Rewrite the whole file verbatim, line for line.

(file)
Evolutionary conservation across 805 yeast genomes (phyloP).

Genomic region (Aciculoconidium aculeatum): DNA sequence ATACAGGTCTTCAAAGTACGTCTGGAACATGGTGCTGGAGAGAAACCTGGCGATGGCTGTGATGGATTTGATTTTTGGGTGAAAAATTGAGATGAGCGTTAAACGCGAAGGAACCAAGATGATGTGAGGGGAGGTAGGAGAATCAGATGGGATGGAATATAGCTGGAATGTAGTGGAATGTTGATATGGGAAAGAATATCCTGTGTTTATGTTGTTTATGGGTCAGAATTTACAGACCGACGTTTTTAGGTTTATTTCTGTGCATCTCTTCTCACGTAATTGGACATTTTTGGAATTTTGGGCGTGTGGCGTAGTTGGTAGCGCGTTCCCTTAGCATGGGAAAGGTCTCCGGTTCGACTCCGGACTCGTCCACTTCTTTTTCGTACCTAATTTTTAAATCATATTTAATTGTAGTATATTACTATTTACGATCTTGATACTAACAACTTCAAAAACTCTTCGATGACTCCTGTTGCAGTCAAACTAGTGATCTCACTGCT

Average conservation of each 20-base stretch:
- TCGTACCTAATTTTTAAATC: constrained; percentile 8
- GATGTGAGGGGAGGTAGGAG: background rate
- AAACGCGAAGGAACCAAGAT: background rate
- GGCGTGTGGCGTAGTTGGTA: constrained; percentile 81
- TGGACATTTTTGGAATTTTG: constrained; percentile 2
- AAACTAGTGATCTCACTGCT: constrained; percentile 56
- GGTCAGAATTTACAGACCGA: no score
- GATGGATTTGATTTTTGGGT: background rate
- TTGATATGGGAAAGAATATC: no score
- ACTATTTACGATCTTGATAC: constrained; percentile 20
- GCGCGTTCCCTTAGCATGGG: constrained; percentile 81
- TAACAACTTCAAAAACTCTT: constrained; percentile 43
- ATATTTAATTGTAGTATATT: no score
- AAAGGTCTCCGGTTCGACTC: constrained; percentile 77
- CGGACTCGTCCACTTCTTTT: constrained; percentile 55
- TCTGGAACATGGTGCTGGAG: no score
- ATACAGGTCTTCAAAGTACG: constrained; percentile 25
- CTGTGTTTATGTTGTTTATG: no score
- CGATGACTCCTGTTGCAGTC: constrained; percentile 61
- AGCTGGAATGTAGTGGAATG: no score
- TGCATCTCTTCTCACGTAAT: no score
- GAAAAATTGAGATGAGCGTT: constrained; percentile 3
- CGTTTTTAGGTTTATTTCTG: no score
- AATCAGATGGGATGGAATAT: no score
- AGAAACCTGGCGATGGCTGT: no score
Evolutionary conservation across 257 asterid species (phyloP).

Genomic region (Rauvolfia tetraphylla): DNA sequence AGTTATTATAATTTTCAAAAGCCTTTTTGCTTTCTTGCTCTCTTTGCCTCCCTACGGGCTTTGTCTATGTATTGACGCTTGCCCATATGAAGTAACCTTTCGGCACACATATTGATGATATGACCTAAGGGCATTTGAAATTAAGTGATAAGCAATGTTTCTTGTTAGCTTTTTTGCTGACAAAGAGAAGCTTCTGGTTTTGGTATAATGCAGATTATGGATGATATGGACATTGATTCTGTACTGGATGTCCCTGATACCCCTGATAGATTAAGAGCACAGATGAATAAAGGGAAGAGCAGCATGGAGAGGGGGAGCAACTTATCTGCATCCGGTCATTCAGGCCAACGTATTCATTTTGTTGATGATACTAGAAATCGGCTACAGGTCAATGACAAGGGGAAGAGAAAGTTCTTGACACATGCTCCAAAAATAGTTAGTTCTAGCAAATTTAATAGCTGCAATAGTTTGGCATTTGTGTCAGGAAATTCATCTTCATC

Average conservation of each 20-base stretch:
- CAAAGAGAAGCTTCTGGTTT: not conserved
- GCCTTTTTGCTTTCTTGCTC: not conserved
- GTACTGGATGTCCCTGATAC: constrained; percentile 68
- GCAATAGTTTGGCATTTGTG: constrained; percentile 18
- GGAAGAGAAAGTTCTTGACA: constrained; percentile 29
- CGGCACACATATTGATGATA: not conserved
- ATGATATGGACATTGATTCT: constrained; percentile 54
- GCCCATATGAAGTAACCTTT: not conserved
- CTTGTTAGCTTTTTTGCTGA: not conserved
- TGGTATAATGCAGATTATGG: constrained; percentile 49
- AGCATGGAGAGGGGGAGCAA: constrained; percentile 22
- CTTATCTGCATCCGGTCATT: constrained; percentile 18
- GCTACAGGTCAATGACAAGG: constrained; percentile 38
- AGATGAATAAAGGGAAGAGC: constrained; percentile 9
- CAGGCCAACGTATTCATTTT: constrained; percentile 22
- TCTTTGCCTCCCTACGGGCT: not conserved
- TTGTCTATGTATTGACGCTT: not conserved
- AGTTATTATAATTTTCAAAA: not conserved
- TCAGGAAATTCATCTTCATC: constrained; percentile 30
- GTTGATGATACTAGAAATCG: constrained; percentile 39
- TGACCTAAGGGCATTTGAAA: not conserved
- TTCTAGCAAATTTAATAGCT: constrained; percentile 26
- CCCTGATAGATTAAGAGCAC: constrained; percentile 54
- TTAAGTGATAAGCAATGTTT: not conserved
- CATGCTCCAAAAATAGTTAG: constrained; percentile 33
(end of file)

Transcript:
Evolutionary conservation across 805 yeast genomes (phyloP).

Genomic region (Aciculoconidium aculeatum): DNA sequence ATACAGGTCTTCAAAGTACGTCTGGAACATGGTGCTGGAGAGAAACCTGGCGATGGCTGTGATGGATTTGATTTTTGGGTGAAAAATTGAGATGAGCGTTAAACGCGAAGGAACCAAGATGATGTGAGGGGAGGTAGGAGAATCAGATGGGATGGAATATAGCTGGAATGTAGTGGAATGTTGATATGGGAAAGAATATCCTGTGTTTATGTTGTTTATGGGTCAGAATTTACAGACCGACGTTTTTAGGTTTATTTCTGTGCATCTCTTCTCACGTAATTGGACATTTTTGGAATTTTGGGCGTGTGGCGTAGTTGGTAGCGCGTTCCCTTAGCATGGGAAAGGTCTCCGGTTCGACTCCGGACTCGTCCACTTCTTTTTCGTACCTAATTTTTAAATCATATTTAATTGTAGTATATTACTATTTACGATCTTGATACTAACAACTTCAAAAACTCTTCGATGACTCCTGTTGCAGTCAAACTAGTGATCTCACTGCT

Average conservation of each 20-base stretch:
- TCGTACCTAATTTTTAAATC: constrained; percentile 8
- GATGTGAGGGGAGGTAGGAG: background rate
- AAACGCGAAGGAACCAAGAT: background rate
- GGCGTGTGGCGTAGTTGGTA: constrained; percentile 81
- TGGACATTTTTGGAATTTTG: constrained; percentile 2
- AAACTAGTGATCTCACTGCT: constrained; percentile 56
- GGTCAGAATTTACAGACCGA: no score
- GATGGATTTGATTTTTGGGT: background rate
- TTGATATGGGAAAGAATATC: no score
- ACTATTTACGATCTTGATAC: constrained; percentile 20
- GCGCGTTCCCTTAGCATGGG: constrained; percentile 81
- TAACAACTTCAAAAACTCTT: constrained; percentile 43
- ATATTTAATTGTAGTATATT: no score
- AAAGGTCTCCGGTTCGACTC: constrained; percentile 77
- CGGACTCGTCCACTTCTTTT: constrained; percentile 55
- TCTGGAACATGGTGCTGGAG: no score
- ATACAGGTCTTCAAAGTACG: constrained; percentile 25
- CTGTGTTTATGTTGTTTATG: no score
- CGATGACTCCTGTTGCAGTC: constrained; percentile 61
- AGCTGGAATGTAGTGGAATG: no score
- TGCATCTCTTCTCACGTAAT: no score
- GAAAAATTGAGATGAGCGTT: constrained; percentile 3
- CGTTTTTAGGTTTATTTCTG: no score
- AATCAGATGGGATGGAATAT: no score
- AGAAACCTGGCGATGGCTGT: no score
Evolutionary conservation across 257 asterid species (phyloP).

Genomic region (Rauvolfia tetraphylla): DNA sequence AGTTATTATAATTTTCAAAAGCCTTTTTGCTTTCTTGCTCTCTTTGCCTCCCTACGGGCTTTGTCTATGTATTGACGCTTGCCCATATGAAGTAACCTTTCGGCACACATATTGATGATATGACCTAAGGGCATTTGAAATTAAGTGATAAGCAATGTTTCTTGTTAGCTTTTTTGCTGACAAAGAGAAGCTTCTGGTTTTGGTATAATGCAGATTATGGATGATATGGACATTGATTCTGTACTGGATGTCCCTGATACCCCTGATAGATTAAGAGCACAGATGAATAAAGGGAAGAGCAGCATGGAGAGGGGGAGCAACTTATCTGCATCCGGTCATTCAGGCCAACGTATTCATTTTGTTGATGATACTAGAAATCGGCTACAGGTCAATGACAAGGGGAAGAGAAAGTTCTTGACACATGCTCCAAAAATAGTTAGTTCTAGCAAATTTAATAGCTGCAATAGTTTGGCATTTGTGTCAGGAAATTCATCTTCATC

Average conservation of each 20-base stretch:
- CAAAGAGAAGCTTCTGGTTT: not conserved
- GCCTTTTTGCTTTCTTGCTC: not conserved
- GTACTGGATGTCCCTGATAC: constrained; percentile 68
- GCAATAGTTTGGCATTTGTG: constrained; percentile 18
- GGAAGAGAAAGTTCTTGACA: constrained; percentile 29
- CGGCACACATATTGATGATA: not conserved
- ATGATATGGACATTGATTCT: constrained; percentile 54
- GCCCATATGAAGTAACCTTT: not conserved
- CTTGTTAGCTTTTTTGCTGA: not conserved
- TGGTATAATGCAGATTATGG: constrained; percentile 49
- AGCATGGAGAGGGGGAGCAA: constrained; percentile 22
- CTTATCTGCATCCGGTCATT: constrained; percentile 18
- GCTACAGGTCAATGACAAGG: constrained; percentile 38
- AGATGAATAAAGGGAAGAGC: constrained; percentile 9
- CAGGCCAACGTATTCATTTT: constrained; percentile 22
- TCTTTGCCTCCCTACGGGCT: not conserved
- TTGTCTATGTATTGACGCTT: not conserved
- AGTTATTATAATTTTCAAAA: not conserved
- TCAGGAAATTCATCTTCATC: constrained; percentile 30
- GTTGATGATACTAGAAATCG: constrained; percentile 39
- TGACCTAAGGGCATTTGAAA: not conserved
- TTCTAGCAAATTTAATAGCT: constrained; percentile 26
- CCCTGATAGATTAAGAGCAC: constrained; percentile 54
- TTAAGTGATAAGCAATGTTT: not conserved
- CATGCTCCAAAAATAGTTAG: constrained; percentile 33